How to pet-proof your new home
Moving is one of life’s great stressors. First the packing, the chaos, the boxes, the logistics and then the unpacking, the renovating, the organizing, and the decorating! It overwhelms the best of us, but imagine how it makes our pets feel! Read on for tips from the ASPCA’s blog post: Moving Your Pet.
1. Choosing Your New Home
Before you pick out your dream home, it helps to stop and ask yourself if your pet will love it too. It’s a good idea to walk around the neighborhood to determine whether the area seems safe for daily walks with your pets. Be on the lookout for neighborhood dogs that seem aggressive or are left unattended, areas with garbage overflowing or unsafe street crossings.
2. Size Matters
When it comes to square footage needs, cats and dogs differ:
- For your feline friends, ensure your potential new space allows for plenty of room to build vertically – it’s easy to create a lot of vertical space with shelving, such as kitty blocks on top of furniture.
- Consider your dog’s needs on a case-by-case basis. Older dogs, puppies and dogs with house training issues will need to go outside often, which might be difficult in an apartment building with lots of stairs or a house without a yard.
3. Packing Up Your Home
Cats aren’t big fans of change. You can help your cats (and skittish dogs) adjust to the moving process by bringing in moving boxes early so they can adjust accordingly.
Also, keep your furry friends in a familiar room you plan to pack up last while you pack up all the other rooms. This is especially important on moving day: keep your pets in a quiet room with the door shut, or at a friend’s house. This will ensure that your cat or dog won’t get scared and try to make a quick getaway while the movers load up the truck. It is also important to keep your pet’s routine as normal as possible during the moving process.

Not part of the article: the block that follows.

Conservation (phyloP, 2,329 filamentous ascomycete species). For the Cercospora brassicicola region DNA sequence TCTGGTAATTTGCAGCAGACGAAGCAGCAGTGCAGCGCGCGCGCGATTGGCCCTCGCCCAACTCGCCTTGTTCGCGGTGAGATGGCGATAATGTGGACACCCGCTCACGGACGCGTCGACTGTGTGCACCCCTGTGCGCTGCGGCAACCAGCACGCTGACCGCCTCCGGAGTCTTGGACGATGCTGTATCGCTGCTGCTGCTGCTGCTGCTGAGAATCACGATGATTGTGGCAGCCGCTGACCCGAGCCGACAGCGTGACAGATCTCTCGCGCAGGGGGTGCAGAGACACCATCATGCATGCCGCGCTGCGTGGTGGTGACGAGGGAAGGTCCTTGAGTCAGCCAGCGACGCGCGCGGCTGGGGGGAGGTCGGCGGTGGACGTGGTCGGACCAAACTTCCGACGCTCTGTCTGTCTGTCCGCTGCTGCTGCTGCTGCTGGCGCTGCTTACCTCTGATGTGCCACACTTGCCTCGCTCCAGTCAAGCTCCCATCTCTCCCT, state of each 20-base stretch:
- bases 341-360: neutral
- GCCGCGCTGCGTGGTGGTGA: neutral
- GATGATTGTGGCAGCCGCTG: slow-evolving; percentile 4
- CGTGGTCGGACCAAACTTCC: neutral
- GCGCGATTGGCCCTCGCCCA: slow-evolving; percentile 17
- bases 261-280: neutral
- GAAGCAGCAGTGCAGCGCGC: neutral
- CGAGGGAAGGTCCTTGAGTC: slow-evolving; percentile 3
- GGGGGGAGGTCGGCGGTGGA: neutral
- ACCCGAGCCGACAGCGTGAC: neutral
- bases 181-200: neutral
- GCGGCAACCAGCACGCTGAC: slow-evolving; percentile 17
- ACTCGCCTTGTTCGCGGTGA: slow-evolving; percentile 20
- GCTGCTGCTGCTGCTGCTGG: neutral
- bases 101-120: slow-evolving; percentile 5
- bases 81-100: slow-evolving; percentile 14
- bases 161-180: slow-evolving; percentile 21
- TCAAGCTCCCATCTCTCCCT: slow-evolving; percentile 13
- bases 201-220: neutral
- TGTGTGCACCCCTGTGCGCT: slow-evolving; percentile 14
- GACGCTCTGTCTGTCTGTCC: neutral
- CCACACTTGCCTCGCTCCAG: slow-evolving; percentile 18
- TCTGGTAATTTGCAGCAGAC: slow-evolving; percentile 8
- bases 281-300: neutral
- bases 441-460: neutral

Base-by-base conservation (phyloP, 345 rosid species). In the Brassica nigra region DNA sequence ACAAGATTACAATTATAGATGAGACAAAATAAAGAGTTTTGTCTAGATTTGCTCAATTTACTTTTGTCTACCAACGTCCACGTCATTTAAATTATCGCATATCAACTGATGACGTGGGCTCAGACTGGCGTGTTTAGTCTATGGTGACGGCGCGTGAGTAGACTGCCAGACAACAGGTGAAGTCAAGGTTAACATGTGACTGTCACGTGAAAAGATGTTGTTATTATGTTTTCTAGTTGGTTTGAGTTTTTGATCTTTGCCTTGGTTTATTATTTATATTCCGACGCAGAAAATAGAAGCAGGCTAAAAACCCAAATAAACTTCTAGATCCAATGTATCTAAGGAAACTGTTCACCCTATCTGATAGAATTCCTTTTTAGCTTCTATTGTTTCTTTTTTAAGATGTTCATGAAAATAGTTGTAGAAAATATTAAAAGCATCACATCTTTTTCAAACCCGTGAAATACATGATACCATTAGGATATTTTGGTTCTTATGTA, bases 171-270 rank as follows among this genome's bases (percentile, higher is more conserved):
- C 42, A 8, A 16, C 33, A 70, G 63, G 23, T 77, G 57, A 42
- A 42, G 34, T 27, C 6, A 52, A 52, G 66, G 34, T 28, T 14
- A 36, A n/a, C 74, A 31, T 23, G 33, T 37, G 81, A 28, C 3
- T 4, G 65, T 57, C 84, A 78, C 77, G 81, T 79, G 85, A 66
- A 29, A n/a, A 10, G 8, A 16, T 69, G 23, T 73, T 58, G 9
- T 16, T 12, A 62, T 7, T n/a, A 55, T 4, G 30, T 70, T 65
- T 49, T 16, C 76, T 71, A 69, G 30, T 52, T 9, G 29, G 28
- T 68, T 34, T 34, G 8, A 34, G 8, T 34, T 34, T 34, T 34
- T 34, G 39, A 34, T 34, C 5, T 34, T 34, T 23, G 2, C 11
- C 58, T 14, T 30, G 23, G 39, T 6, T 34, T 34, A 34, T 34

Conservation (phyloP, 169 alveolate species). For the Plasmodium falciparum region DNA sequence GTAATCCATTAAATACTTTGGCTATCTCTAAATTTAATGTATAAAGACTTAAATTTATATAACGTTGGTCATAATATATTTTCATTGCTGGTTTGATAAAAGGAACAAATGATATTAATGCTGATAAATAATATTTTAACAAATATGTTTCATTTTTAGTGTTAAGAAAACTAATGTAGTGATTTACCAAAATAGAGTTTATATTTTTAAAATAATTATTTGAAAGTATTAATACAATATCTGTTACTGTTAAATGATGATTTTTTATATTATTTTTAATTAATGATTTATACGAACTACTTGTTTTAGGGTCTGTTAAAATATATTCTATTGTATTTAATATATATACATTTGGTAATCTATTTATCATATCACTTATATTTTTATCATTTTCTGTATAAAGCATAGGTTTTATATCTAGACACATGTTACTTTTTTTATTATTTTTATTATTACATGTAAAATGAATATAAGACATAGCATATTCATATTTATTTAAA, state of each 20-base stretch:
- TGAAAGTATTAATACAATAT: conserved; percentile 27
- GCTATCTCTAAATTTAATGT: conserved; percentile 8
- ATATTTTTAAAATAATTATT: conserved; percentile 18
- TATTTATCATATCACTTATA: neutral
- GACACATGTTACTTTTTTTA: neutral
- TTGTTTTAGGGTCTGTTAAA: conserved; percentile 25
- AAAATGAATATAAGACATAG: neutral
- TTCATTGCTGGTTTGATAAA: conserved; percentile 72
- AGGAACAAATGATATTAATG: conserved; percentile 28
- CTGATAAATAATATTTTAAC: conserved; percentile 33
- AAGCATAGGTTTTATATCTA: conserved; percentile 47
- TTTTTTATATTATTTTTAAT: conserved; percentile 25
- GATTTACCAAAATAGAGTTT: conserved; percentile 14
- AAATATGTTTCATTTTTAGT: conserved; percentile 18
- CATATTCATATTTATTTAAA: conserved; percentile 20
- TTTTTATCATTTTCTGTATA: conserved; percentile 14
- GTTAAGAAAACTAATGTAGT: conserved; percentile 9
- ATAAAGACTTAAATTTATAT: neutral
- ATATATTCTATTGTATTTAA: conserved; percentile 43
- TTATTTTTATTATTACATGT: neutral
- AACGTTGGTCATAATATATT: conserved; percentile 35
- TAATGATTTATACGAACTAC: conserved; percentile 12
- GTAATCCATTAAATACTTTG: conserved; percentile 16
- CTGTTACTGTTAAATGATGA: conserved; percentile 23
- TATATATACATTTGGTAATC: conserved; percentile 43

4. Crate Tips
If you need to travel to your new digs with your pet in a crate, be sure to acclimate your pet to their crate in the weeks or months leading up to moving day:
- Prepare your pets by gradually getting them used to their crates. First, place their food inside an open crate, and eventually have them eat their meals in the crate with the door shut.
- Try carrying your pets around the house in the crate or taking a short drive.
- You can help your pets develop a positive association with the crate by providing treats and playtime at the conclusion of crate time.
These tips will help make moving day safe and seamless for you and your pets.
Now, that you’ve got moving under control, it’s time to think about pet-proofing your new space.
Here’s some quick tips to get you started:
- Tuck away electrical cords
- Plug nooks where your pet could get stuck
- Make sure that all windows have secure screens
- Remove any poisonous houseplants left behind by the previous owners
- Confirm that no pest-control poison traps have been left anywhere in the house
When you arrive at your new home at the end of your long journey, it will be tempting to set your dog or cat loose in the house to explore while you handle the countless other tasks that will require your attention. However, a new and unfamiliar space can be overwhelming for your pets:
- Start by allowing them to adjust to one room – their “home base.” This room should include their favourite toys, treats, water and food bowls and litter box for cats. Shut the door when you’re busy attending to other tasks.
- When they seem comfortable with their home base, gradually introduce them to other rooms in the house, while keeping some doors shut.
- You can relocate your cat’s litter box from the “home base” room to a more permanent location by moving it slowly over time. Try moving the litter box one foot forward each day.
Don’t worry if it takes time before your cat or dog to feels at home in your accommodations, with patience you’ll get there!
Thank you for looking after these animals
Thank you for looking after these animals — I would love to have them all in my house!